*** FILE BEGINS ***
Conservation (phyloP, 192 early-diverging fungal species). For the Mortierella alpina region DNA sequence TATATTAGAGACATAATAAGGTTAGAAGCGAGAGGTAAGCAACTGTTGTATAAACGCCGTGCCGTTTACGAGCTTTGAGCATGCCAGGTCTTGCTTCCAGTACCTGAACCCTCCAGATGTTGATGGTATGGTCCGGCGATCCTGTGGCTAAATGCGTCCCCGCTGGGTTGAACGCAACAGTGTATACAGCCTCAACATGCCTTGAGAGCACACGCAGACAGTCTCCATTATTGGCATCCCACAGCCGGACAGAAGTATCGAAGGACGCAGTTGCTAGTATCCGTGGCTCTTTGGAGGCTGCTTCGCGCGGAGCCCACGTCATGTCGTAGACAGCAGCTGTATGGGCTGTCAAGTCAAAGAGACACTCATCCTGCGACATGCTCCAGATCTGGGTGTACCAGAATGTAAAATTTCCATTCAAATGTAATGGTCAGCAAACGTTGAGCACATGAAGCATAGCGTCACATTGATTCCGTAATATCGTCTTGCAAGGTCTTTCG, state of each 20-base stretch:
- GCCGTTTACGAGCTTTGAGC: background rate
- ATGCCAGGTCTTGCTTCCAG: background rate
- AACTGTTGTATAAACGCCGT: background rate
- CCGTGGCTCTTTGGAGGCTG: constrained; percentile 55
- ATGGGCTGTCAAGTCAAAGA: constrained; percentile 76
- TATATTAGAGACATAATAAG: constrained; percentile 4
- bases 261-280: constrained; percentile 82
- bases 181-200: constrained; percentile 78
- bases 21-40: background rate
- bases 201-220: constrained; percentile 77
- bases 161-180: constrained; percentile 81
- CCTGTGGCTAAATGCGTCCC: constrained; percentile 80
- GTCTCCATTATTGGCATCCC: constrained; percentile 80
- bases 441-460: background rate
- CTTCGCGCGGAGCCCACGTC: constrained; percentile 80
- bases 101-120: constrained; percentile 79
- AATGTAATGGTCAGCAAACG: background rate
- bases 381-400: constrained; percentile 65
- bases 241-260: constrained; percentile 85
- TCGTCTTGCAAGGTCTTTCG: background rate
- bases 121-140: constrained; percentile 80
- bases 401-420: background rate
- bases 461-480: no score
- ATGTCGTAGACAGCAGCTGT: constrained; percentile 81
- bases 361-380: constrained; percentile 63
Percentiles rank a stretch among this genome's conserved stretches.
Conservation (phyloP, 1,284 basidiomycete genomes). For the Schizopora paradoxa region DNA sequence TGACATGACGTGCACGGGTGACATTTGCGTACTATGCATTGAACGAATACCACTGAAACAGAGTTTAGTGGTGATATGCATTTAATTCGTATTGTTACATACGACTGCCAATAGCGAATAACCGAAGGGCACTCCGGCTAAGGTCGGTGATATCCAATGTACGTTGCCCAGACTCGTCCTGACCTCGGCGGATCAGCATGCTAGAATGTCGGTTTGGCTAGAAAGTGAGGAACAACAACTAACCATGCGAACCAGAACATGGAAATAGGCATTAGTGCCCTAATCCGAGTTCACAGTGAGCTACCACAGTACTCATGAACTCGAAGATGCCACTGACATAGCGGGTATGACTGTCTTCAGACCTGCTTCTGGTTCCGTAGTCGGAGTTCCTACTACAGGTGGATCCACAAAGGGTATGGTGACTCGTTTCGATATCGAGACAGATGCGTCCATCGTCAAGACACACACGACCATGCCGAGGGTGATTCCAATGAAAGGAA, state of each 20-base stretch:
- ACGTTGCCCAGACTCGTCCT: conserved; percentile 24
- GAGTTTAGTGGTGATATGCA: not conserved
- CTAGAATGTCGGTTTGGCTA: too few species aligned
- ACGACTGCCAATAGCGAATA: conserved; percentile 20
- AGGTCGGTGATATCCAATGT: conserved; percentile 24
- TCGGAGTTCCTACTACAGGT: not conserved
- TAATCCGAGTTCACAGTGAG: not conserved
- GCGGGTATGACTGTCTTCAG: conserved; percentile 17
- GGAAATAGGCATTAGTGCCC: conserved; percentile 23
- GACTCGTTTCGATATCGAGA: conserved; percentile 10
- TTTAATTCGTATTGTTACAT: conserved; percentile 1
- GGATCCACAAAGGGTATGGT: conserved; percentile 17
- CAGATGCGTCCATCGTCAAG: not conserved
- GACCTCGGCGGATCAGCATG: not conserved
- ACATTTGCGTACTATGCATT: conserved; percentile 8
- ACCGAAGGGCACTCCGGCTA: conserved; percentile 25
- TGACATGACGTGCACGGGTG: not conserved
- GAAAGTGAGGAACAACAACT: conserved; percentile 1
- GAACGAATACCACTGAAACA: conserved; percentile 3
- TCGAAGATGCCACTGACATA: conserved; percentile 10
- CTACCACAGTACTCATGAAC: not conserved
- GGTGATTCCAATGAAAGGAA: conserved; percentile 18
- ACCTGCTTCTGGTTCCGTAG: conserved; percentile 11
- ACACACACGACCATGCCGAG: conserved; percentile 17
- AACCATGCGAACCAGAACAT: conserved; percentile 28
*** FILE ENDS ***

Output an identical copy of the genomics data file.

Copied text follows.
Conservation (phyloP, 192 early-diverging fungal species). For the Mortierella alpina region DNA sequence TATATTAGAGACATAATAAGGTTAGAAGCGAGAGGTAAGCAACTGTTGTATAAACGCCGTGCCGTTTACGAGCTTTGAGCATGCCAGGTCTTGCTTCCAGTACCTGAACCCTCCAGATGTTGATGGTATGGTCCGGCGATCCTGTGGCTAAATGCGTCCCCGCTGGGTTGAACGCAACAGTGTATACAGCCTCAACATGCCTTGAGAGCACACGCAGACAGTCTCCATTATTGGCATCCCACAGCCGGACAGAAGTATCGAAGGACGCAGTTGCTAGTATCCGTGGCTCTTTGGAGGCTGCTTCGCGCGGAGCCCACGTCATGTCGTAGACAGCAGCTGTATGGGCTGTCAAGTCAAAGAGACACTCATCCTGCGACATGCTCCAGATCTGGGTGTACCAGAATGTAAAATTTCCATTCAAATGTAATGGTCAGCAAACGTTGAGCACATGAAGCATAGCGTCACATTGATTCCGTAATATCGTCTTGCAAGGTCTTTCG, state of each 20-base stretch:
- GCCGTTTACGAGCTTTGAGC: background rate
- ATGCCAGGTCTTGCTTCCAG: background rate
- AACTGTTGTATAAACGCCGT: background rate
- CCGTGGCTCTTTGGAGGCTG: constrained; percentile 55
- ATGGGCTGTCAAGTCAAAGA: constrained; percentile 76
- TATATTAGAGACATAATAAG: constrained; percentile 4
- bases 261-280: constrained; percentile 82
- bases 181-200: constrained; percentile 78
- bases 21-40: background rate
- bases 201-220: constrained; percentile 77
- bases 161-180: constrained; percentile 81
- CCTGTGGCTAAATGCGTCCC: constrained; percentile 80
- GTCTCCATTATTGGCATCCC: constrained; percentile 80
- bases 441-460: background rate
- CTTCGCGCGGAGCCCACGTC: constrained; percentile 80
- bases 101-120: constrained; percentile 79
- AATGTAATGGTCAGCAAACG: background rate
- bases 381-400: constrained; percentile 65
- bases 241-260: constrained; percentile 85
- TCGTCTTGCAAGGTCTTTCG: background rate
- bases 121-140: constrained; percentile 80
- bases 401-420: background rate
- bases 461-480: no score
- ATGTCGTAGACAGCAGCTGT: constrained; percentile 81
- bases 361-380: constrained; percentile 63
Percentiles rank a stretch among this genome's conserved stretches.
Conservation (phyloP, 1,284 basidiomycete genomes). For the Schizopora paradoxa region DNA sequence TGACATGACGTGCACGGGTGACATTTGCGTACTATGCATTGAACGAATACCACTGAAACAGAGTTTAGTGGTGATATGCATTTAATTCGTATTGTTACATACGACTGCCAATAGCGAATAACCGAAGGGCACTCCGGCTAAGGTCGGTGATATCCAATGTACGTTGCCCAGACTCGTCCTGACCTCGGCGGATCAGCATGCTAGAATGTCGGTTTGGCTAGAAAGTGAGGAACAACAACTAACCATGCGAACCAGAACATGGAAATAGGCATTAGTGCCCTAATCCGAGTTCACAGTGAGCTACCACAGTACTCATGAACTCGAAGATGCCACTGACATAGCGGGTATGACTGTCTTCAGACCTGCTTCTGGTTCCGTAGTCGGAGTTCCTACTACAGGTGGATCCACAAAGGGTATGGTGACTCGTTTCGATATCGAGACAGATGCGTCCATCGTCAAGACACACACGACCATGCCGAGGGTGATTCCAATGAAAGGAA, state of each 20-base stretch:
- ACGTTGCCCAGACTCGTCCT: conserved; percentile 24
- GAGTTTAGTGGTGATATGCA: not conserved
- CTAGAATGTCGGTTTGGCTA: too few species aligned
- ACGACTGCCAATAGCGAATA: conserved; percentile 20
- AGGTCGGTGATATCCAATGT: conserved; percentile 24
- TCGGAGTTCCTACTACAGGT: not conserved
- TAATCCGAGTTCACAGTGAG: not conserved
- GCGGGTATGACTGTCTTCAG: conserved; percentile 17
- GGAAATAGGCATTAGTGCCC: conserved; percentile 23
- GACTCGTTTCGATATCGAGA: conserved; percentile 10
- TTTAATTCGTATTGTTACAT: conserved; percentile 1
- GGATCCACAAAGGGTATGGT: conserved; percentile 17
- CAGATGCGTCCATCGTCAAG: not conserved
- GACCTCGGCGGATCAGCATG: not conserved
- ACATTTGCGTACTATGCATT: conserved; percentile 8
- ACCGAAGGGCACTCCGGCTA: conserved; percentile 25
- TGACATGACGTGCACGGGTG: not conserved
- GAAAGTGAGGAACAACAACT: conserved; percentile 1
- GAACGAATACCACTGAAACA: conserved; percentile 3
- TCGAAGATGCCACTGACATA: conserved; percentile 10
- CTACCACAGTACTCATGAAC: not conserved
- GGTGATTCCAATGAAAGGAA: conserved; percentile 18
- ACCTGCTTCTGGTTCCGTAG: conserved; percentile 11
- ACACACACGACCATGCCGAG: conserved; percentile 17
- AACCATGCGAACCAGAACAT: conserved; percentile 28